The simply titled Ma is Devendra Banhart’s third for Nonesuch, one that addresses—often in a beguilingly oblique way—the unconditional nature of maternal love, the desire to nurture, the passing down of wisdom, the longing to establish the relationship of mother to child, and what happens when that bond gets broken.
“Ma is dedicated to motherhood,” explains Banhart. “The title of the album comes from the realization that the word ‘Ma’ is a very good candidate for our first utterance and our very last whisper; the word itself means ‘Mother’ in countless languages.”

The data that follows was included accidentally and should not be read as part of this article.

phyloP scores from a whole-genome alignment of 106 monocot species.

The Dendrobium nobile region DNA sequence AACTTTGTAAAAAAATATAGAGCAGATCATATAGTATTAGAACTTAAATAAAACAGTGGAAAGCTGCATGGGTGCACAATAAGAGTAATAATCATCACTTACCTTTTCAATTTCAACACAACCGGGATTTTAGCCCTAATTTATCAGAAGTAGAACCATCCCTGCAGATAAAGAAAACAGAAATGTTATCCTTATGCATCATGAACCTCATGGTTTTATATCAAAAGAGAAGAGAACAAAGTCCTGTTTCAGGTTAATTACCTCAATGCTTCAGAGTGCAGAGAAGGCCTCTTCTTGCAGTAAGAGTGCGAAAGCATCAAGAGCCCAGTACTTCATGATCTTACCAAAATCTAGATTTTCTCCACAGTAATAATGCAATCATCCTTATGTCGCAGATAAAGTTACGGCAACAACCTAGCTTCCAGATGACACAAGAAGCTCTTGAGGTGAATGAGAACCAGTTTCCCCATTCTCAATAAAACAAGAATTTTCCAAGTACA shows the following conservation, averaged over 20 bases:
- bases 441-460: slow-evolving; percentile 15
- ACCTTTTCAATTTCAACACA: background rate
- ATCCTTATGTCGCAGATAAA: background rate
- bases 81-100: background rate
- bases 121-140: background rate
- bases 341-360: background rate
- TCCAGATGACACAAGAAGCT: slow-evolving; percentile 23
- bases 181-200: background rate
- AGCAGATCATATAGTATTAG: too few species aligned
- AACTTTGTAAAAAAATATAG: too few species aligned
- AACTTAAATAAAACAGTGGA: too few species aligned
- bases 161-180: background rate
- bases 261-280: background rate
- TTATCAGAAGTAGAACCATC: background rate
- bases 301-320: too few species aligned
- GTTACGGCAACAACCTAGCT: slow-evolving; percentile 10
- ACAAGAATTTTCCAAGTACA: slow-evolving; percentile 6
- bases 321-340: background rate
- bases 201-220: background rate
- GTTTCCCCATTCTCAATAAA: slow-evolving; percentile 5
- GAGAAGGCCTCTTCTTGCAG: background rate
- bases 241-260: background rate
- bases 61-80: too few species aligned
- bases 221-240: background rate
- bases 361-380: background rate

Banhart doesn’t approach his theme in a literal way; rather, by contemplating it, eluding to it, regarding the concept of motherhood from different angles, he has fashioned an album of multiple, intertwining narratives. Its concerns are both personal and global, with subtly autobiographical looks at life and death and ruminations about the precarious state of the world. The lighthearted moments of Ma are balanced by deeply melancholic, even somber ones. “Love Song” may be exactly what it purports to be: a gentle and beautiful love song, while “Ami,” named after the eight-armed Hindu goddess Ambika, could be about a mother offering advice to a child. In this case, the life lessons are both metaphorical and drawn from experience: “You’ve got to keep on playing,” Banhart opines, “even if nobody comes to the show.”